Aluminum Oxynitride is an amazing and unique transparent advanced ceramic that is polycrystalline (made from powder) with a cubic spinel crystal structure.


But even the company that makes it acknowledges that it’s referred to as transparent aluminum, so that’s what I’m calling it. The stuff is currently used as transparent armor for smallish windows on military hardware, though right now the largest size panels of it are only 18”x35” or up to 24”27” with “engineered seams.”

At the moment, there is no infrastructure to make the large-scale panels needed for a vehicle, partially due to the cost of the material, along with the lack of demand. But for a no-limits supercar project, this seems more like a challenge than a limitation.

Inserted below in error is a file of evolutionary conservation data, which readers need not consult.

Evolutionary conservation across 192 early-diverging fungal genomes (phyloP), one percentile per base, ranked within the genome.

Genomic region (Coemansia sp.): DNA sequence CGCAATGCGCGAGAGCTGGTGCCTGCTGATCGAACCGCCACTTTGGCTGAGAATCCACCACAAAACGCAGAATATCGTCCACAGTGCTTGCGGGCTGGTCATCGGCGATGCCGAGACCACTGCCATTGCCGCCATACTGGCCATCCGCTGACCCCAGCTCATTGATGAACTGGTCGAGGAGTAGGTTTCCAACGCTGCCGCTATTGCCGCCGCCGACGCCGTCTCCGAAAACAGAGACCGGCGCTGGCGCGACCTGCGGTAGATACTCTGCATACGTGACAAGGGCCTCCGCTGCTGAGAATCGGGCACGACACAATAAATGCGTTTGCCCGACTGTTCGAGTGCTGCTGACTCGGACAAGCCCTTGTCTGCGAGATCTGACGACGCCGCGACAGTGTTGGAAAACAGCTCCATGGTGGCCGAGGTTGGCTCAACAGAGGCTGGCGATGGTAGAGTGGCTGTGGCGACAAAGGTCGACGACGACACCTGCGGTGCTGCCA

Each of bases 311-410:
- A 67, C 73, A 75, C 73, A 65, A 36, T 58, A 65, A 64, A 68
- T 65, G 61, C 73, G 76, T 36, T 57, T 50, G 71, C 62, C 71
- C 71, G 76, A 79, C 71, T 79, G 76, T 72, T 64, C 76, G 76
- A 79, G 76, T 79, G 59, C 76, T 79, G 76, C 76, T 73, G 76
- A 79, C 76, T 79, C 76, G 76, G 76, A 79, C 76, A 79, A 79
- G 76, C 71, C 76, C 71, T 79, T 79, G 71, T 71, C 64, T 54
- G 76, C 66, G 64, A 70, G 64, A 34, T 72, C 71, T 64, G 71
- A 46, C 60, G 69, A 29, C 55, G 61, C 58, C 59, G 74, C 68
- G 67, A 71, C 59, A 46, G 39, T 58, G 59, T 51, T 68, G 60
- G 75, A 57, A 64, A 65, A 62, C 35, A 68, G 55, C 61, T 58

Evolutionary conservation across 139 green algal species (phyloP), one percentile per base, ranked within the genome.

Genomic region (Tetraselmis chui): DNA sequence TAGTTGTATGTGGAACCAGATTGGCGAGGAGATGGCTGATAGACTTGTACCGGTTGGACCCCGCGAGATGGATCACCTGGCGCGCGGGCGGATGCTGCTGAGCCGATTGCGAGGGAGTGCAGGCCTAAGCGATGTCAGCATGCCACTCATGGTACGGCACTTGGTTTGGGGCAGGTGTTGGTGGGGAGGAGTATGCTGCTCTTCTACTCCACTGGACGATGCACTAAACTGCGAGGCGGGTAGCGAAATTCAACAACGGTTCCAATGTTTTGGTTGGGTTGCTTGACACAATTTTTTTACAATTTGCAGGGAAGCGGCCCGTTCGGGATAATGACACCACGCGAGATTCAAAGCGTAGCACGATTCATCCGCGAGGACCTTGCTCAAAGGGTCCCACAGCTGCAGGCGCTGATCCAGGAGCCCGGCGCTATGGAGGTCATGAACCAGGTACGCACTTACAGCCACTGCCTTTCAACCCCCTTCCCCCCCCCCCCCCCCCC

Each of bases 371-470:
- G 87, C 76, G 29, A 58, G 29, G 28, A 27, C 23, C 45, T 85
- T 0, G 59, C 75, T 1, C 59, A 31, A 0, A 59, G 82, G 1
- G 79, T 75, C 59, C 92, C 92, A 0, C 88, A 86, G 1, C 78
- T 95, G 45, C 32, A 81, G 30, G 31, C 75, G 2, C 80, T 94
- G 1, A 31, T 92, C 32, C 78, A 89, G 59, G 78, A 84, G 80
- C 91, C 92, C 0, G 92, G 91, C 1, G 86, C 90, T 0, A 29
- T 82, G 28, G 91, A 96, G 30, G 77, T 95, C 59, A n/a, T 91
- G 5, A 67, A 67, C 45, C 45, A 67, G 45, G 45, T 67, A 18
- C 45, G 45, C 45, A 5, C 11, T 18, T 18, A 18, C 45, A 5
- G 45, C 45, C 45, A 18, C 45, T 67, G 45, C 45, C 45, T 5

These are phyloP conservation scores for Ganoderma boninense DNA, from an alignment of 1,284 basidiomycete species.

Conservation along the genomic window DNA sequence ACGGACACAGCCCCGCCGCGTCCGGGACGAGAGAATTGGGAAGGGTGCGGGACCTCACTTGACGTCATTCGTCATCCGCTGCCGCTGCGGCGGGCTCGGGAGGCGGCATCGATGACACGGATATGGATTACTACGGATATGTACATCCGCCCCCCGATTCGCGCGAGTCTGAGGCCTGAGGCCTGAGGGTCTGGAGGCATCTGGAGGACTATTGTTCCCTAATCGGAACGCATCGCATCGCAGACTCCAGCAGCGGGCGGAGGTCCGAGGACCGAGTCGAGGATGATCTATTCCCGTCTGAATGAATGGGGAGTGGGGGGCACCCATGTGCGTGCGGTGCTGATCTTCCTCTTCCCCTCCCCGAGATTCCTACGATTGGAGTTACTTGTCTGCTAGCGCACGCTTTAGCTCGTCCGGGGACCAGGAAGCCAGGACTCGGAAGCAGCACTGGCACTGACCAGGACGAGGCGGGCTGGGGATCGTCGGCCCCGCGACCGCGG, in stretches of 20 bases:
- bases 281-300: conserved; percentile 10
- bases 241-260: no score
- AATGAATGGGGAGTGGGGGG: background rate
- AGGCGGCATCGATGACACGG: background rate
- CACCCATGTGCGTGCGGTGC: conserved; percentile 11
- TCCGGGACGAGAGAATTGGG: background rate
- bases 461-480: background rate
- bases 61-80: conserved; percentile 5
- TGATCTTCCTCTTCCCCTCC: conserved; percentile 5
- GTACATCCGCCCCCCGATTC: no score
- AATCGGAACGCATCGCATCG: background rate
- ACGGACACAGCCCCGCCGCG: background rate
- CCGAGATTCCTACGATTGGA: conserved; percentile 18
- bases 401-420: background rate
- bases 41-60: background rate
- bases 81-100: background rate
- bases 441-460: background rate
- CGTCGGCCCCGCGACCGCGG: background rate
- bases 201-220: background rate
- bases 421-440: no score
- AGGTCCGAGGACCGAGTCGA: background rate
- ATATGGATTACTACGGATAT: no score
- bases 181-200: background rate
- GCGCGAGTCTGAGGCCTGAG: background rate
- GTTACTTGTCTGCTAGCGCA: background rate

(I know a supercar like this should be mid-engined, but that’s just how the diagram turned out. Use your imagination.)


Just think about the possibilities here — if the VW Group puts their considerable resources into working with Surmet (the makers of ALON®) and develops manufacturing solutions to make large-scale, molded and shaped panels of transparent aluminum, this is the kind of thing that would be a revolution in automotive body design.

Picture a sleek, streamlined supercar that needed no seams or cutlines for the windows and lights. Picture an entire front clip that’s one sensuous 3-dimensional metal form, with some areas painted on the back side of the transparent aluminum to make it opaque, and gradually fading to transparent to allow for the window areas and the lights. The car would have an etherial ombre effect that’s really never been seen on a car before.


That would be a fucking supercar.

Of course you’d want it to be fast and handle incredibly well — but that wouldn’t be the focus of the car, which is fine, since that’s the most under-utilized part of most supercars as it is. This car would be all about a radical new material, and all the incredible possibilities it would open up for auto design.